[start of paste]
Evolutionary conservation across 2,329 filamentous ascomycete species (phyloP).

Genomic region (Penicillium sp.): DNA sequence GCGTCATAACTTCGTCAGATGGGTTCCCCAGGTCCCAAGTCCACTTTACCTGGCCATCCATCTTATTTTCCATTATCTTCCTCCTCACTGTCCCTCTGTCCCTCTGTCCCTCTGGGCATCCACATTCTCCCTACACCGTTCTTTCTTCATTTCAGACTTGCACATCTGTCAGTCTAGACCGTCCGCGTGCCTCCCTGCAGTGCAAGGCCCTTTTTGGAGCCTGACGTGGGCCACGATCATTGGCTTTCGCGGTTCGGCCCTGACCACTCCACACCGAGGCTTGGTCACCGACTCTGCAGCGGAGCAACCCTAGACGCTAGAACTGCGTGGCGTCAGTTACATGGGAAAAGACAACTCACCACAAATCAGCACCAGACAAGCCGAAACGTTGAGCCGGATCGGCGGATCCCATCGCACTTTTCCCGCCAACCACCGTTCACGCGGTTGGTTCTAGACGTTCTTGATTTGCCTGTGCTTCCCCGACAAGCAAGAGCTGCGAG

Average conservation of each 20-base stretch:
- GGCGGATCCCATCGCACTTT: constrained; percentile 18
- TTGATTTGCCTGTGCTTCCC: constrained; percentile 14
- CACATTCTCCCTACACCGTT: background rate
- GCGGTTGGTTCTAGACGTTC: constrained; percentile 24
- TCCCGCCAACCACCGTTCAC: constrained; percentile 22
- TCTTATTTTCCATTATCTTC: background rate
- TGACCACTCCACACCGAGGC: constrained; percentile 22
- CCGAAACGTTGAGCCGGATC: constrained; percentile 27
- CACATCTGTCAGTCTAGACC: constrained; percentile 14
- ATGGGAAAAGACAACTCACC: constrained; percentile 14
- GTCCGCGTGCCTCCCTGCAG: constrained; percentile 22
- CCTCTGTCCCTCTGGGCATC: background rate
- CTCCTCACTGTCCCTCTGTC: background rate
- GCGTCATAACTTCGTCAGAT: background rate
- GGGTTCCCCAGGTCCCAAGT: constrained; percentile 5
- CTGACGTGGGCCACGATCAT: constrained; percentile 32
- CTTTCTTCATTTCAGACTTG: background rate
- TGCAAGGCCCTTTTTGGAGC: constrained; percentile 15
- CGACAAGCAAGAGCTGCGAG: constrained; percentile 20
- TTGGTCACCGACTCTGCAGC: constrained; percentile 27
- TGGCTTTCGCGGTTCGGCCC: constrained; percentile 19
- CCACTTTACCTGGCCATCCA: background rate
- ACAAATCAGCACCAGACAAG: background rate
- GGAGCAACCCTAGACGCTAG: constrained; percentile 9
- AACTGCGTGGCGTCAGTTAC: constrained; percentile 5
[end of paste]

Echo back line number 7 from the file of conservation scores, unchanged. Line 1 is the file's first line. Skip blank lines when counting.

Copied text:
- GCGGTTGGTTCTAGACGTTC: constrained; percentile 24